Cistus Design Nursery driveway

See? There was some sunshine a few weeks ago, for a few hours.

It may be gray and chilly but just a week ago, there were a few hours of blue sky, sunshine and warmth. And I have the photos to prove it. I was out at Cistus Design Nursery on Sauvie Island that day. Walking around the voluptuous, deliciously scented display gardens and combing through the tables for interesting treasures was the perfect way to spend one of the first (okay, only, so far) days of spring, 2011.

 

Cistus Design Nursery sales area

Danger Zone: the succulent area! Not only are they poky plants, they are addictive to collect because they looks so good together… in groups!

I left with some stunning plants… and a feeling of inspired determination. This year, instead of neglecting my own personal garden, I would pot up a few dramatic plants that I adore and then find time to just lounge about and admire them.

Unsurprisingly, I found plenty of suitably dramatic and textural container subjects at Cistus. The kinds of plants I could spend the better part of a lazy summer admiring from a chaise lounge with a fruity cocktail in hand.

 

Cistus Design Nursery barrel cactus

Looks like Echinocactus grusonii – a type of barrel cactus – to me but whaddo I know? If that’s what this is, it is likely not cold-hardy in our area but would make marvelous container subjects. (Worth bringing indoors in winter, for sure.)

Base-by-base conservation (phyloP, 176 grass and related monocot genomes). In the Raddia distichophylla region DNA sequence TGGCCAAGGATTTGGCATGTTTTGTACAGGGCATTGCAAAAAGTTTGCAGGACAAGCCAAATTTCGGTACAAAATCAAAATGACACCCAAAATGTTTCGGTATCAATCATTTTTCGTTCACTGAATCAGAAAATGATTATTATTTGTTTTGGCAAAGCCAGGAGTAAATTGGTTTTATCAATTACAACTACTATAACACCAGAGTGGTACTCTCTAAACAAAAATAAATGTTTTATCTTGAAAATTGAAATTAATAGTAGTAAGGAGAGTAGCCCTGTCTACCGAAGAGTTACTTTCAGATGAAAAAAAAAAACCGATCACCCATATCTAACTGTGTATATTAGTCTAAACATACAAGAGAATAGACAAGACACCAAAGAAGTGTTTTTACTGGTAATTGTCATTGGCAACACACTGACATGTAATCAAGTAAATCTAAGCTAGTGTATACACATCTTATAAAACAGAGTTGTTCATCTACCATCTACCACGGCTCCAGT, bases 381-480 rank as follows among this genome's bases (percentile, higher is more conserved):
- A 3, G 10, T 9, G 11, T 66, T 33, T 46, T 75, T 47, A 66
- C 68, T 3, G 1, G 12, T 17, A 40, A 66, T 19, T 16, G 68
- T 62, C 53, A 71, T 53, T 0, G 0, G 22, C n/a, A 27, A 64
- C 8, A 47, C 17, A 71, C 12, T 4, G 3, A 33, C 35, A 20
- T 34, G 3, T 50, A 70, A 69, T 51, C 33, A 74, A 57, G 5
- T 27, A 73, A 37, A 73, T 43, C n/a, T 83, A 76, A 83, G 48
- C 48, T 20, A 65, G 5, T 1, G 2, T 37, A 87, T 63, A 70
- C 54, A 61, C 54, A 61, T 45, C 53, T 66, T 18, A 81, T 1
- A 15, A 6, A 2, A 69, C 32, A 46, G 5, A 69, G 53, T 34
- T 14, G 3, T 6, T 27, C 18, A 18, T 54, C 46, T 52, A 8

Just walking around Cistus drinking in the sights and the sounds of the birds and inhaling the scent of resinous foliage and fragrant blossoms wafting through the spring air reminded me that too often I am working in the garden instead of enjoying it. Artist and garden designer Jeffrey Bale’s recent talk about pleasure in the garden, reminded me of the importance of resting and reveling in the garden rather than just doing chores. Because the sad truth is that if you don’t stop and enjoy the beauty you’re trying to create, you inevitably start to resent the work.

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Do you too get caught up in mowing, hauling, weeding, and watering, and forget to recline in your own garden? Or do you really get out in your own garden and enjoy the space – and live in it?